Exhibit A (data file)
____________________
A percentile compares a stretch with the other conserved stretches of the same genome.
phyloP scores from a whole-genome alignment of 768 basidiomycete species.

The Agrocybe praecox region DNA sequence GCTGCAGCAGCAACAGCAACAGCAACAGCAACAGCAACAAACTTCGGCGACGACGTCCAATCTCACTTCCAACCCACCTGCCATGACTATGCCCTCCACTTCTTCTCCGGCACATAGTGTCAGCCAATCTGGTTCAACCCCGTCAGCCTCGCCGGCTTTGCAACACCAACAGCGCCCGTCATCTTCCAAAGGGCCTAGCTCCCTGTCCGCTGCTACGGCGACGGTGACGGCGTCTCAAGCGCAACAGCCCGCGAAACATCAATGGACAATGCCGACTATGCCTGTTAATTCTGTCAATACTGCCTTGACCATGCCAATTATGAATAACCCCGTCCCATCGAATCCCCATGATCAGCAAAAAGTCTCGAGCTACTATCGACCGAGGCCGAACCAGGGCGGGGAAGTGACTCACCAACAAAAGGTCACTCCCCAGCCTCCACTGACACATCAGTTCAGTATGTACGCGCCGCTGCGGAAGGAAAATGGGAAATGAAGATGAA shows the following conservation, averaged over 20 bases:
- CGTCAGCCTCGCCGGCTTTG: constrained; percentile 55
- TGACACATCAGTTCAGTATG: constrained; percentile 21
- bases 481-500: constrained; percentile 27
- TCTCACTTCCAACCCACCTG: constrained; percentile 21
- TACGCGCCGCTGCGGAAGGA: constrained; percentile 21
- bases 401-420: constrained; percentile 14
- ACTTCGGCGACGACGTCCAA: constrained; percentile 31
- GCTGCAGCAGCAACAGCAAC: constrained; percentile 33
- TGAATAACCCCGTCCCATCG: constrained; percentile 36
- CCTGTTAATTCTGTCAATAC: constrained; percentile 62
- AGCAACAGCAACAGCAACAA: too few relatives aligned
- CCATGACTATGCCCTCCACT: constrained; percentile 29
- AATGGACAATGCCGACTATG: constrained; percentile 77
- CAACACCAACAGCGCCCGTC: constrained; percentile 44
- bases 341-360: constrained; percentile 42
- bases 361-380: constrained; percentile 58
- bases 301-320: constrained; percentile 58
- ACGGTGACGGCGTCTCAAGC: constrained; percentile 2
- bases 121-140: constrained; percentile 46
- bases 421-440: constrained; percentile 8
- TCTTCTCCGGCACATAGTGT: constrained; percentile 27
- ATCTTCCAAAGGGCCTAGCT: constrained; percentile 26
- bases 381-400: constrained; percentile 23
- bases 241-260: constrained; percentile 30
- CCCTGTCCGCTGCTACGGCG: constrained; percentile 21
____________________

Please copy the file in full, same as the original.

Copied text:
A percentile compares a stretch with the other conserved stretches of the same genome.
phyloP scores from a whole-genome alignment of 768 basidiomycete species.

The Agrocybe praecox region DNA sequence GCTGCAGCAGCAACAGCAACAGCAACAGCAACAGCAACAAACTTCGGCGACGACGTCCAATCTCACTTCCAACCCACCTGCCATGACTATGCCCTCCACTTCTTCTCCGGCACATAGTGTCAGCCAATCTGGTTCAACCCCGTCAGCCTCGCCGGCTTTGCAACACCAACAGCGCCCGTCATCTTCCAAAGGGCCTAGCTCCCTGTCCGCTGCTACGGCGACGGTGACGGCGTCTCAAGCGCAACAGCCCGCGAAACATCAATGGACAATGCCGACTATGCCTGTTAATTCTGTCAATACTGCCTTGACCATGCCAATTATGAATAACCCCGTCCCATCGAATCCCCATGATCAGCAAAAAGTCTCGAGCTACTATCGACCGAGGCCGAACCAGGGCGGGGAAGTGACTCACCAACAAAAGGTCACTCCCCAGCCTCCACTGACACATCAGTTCAGTATGTACGCGCCGCTGCGGAAGGAAAATGGGAAATGAAGATGAA shows the following conservation, averaged over 20 bases:
- CGTCAGCCTCGCCGGCTTTG: constrained; percentile 55
- TGACACATCAGTTCAGTATG: constrained; percentile 21
- bases 481-500: constrained; percentile 27
- TCTCACTTCCAACCCACCTG: constrained; percentile 21
- TACGCGCCGCTGCGGAAGGA: constrained; percentile 21
- bases 401-420: constrained; percentile 14
- ACTTCGGCGACGACGTCCAA: constrained; percentile 31
- GCTGCAGCAGCAACAGCAAC: constrained; percentile 33
- TGAATAACCCCGTCCCATCG: constrained; percentile 36
- CCTGTTAATTCTGTCAATAC: constrained; percentile 62
- AGCAACAGCAACAGCAACAA: too few relatives aligned
- CCATGACTATGCCCTCCACT: constrained; percentile 29
- AATGGACAATGCCGACTATG: constrained; percentile 77
- CAACACCAACAGCGCCCGTC: constrained; percentile 44
- bases 341-360: constrained; percentile 42
- bases 361-380: constrained; percentile 58
- bases 301-320: constrained; percentile 58
- ACGGTGACGGCGTCTCAAGC: constrained; percentile 2
- bases 121-140: constrained; percentile 46
- bases 421-440: constrained; percentile 8
- TCTTCTCCGGCACATAGTGT: constrained; percentile 27
- ATCTTCCAAAGGGCCTAGCT: constrained; percentile 26
- bases 381-400: constrained; percentile 23
- bases 241-260: constrained; percentile 30
- CCCTGTCCGCTGCTACGGCG: constrained; percentile 21